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Early childhood development in SA under the spotlight at annual Imam Haron lecture

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As the 50th commemoration of Imam Abdullah Haron’s death draws to a close this month, the impassioned activist’s pursuit for education will be remembered at the annual memorial lecture in his honour. Dr Eric Atmore, adjunct associate professor at UCT Department of Social Development and the director of the Centre for Early Childhood Development will deliver the annual Imam Haron Memorial lecture on the 25th September. Early childhood development as a strategy to meet the needs of young children in South Africa will be the topic.

While the imam had only completed primary school and pursued Islamic studies in Makkah, he championed the cause of education as a means of social justice and liberation.

Speaking to VOC, Dr Atmore said the legacy of the imam remains relevant in the context of South Africa’s political and social quagmire.

“Imam Haron insisted that education was the basis to build a society. He stressed education to his children. Early childhood development is an important topic as investment in those early years is so critical for educational success,” he said.

Dr Atmore is a sought-after expert in ECD policy and has involved in the field since 1979. He obtained his PhD from UCT earlier this year with a ground-breaking analysis of South Africa’s ECD policy.

“I did this research because I was significantly active in ECD policy-making from 1990 to 2012 and there was a story to be told of how the sector evolved in post-apartheid South Africa.”

According to Prof Atmore, his research has shown that since 1994 there has been a significant lack of political will by government to support ECD in this country.

“In 1994, the deficit inherited from the apartheid regime was so great that former president Nelson Mandela had a thankless job of building a country on deep -seated racial prejudice and economic disarray. Since 1994, we’ve had a number of ECD policies such as the Education White Paper 5, which introduced the concept of grade R,” he explained.

“Today 80 000 children are in grade R, compared to 1994. The other major success has been the child support grant, which is supporting 13 million children. This allows families to put their kids in an early learning centre.”

But he admits that much of the quality of the early childhood centres is poor and government has a “long way to go.”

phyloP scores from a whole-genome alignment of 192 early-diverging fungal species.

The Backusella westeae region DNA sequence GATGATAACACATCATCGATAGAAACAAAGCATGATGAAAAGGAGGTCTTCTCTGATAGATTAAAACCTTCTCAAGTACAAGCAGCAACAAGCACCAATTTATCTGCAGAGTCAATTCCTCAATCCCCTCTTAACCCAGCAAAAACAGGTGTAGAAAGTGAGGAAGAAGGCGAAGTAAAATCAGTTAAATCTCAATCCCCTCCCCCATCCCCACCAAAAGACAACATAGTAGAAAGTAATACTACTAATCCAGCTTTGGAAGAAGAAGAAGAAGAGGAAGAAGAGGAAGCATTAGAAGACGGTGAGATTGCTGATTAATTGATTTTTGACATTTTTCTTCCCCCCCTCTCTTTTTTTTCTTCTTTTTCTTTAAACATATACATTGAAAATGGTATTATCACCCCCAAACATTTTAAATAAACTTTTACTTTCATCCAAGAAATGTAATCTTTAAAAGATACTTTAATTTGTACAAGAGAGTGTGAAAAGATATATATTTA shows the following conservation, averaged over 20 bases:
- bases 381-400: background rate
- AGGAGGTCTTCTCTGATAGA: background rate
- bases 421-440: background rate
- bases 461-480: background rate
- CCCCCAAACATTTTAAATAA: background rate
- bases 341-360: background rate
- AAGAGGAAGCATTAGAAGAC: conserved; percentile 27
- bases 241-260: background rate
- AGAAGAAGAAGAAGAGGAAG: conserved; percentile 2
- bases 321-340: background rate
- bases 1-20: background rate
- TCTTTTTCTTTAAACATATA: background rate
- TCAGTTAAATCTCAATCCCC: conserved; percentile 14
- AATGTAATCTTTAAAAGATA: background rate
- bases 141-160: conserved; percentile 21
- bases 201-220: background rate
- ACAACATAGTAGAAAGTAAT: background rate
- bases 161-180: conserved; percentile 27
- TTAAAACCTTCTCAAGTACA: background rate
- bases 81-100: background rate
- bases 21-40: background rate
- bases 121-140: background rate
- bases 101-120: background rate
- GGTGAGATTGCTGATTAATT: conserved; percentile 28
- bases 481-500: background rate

“Teachers are not properly trained and they are payed scandalous wages. And the building infrastructure is inadequate.”

In December 2015, government introduced the national integrated ECD policy. However, four years later, there remains a lack of proper implementation. South Africa’s ECD programmes are affordable and community driven, but the lack of resources is hindering its execution.

“One of our main problems is that our national treasury does not make the funding available to drive these good programmes which we have,” he said.

“We know the programmes but the biggest deficit is that there is no political will at government level to meet the needs of young children. Chile has one of the best early childhood development systems in the world, as a result of programme championed by its former president Michelle Bachelet. So we need a political champion that takes the lead to drive this.”

Dr Atmore believes ECD development is critical in instilling skill and ability that children need for their future of learning – an educational philosophy espoused by Imam Haron. The Imam Abdullah Haron Education Trust was in fact established to promote the late activist’s vision of empowering marginalised groups and individuals through education.

“Imam Haron’s legacy was to combat racism, poverty, inequality and to put children first. I believe we uphold this legacy, we can make the country the wonderful place it can be. “

The lecture takes place at the Islamia Auditorium, Islamia College, Imam Haron Rd, Lansdowne at 19h15 on Wednesday, 25 September 2019.

The winners of the International Art Competition organised by the Imam Haron Foundation (IHF) in collaboration with the South African Foundation for Islamic Art (SAFIA), which forms part of the IHF’s programme to commemorate the 50th anniversary of Imam Haron’s death in police detention, will also be announced immediately after the Memorial Lecture.

VOC


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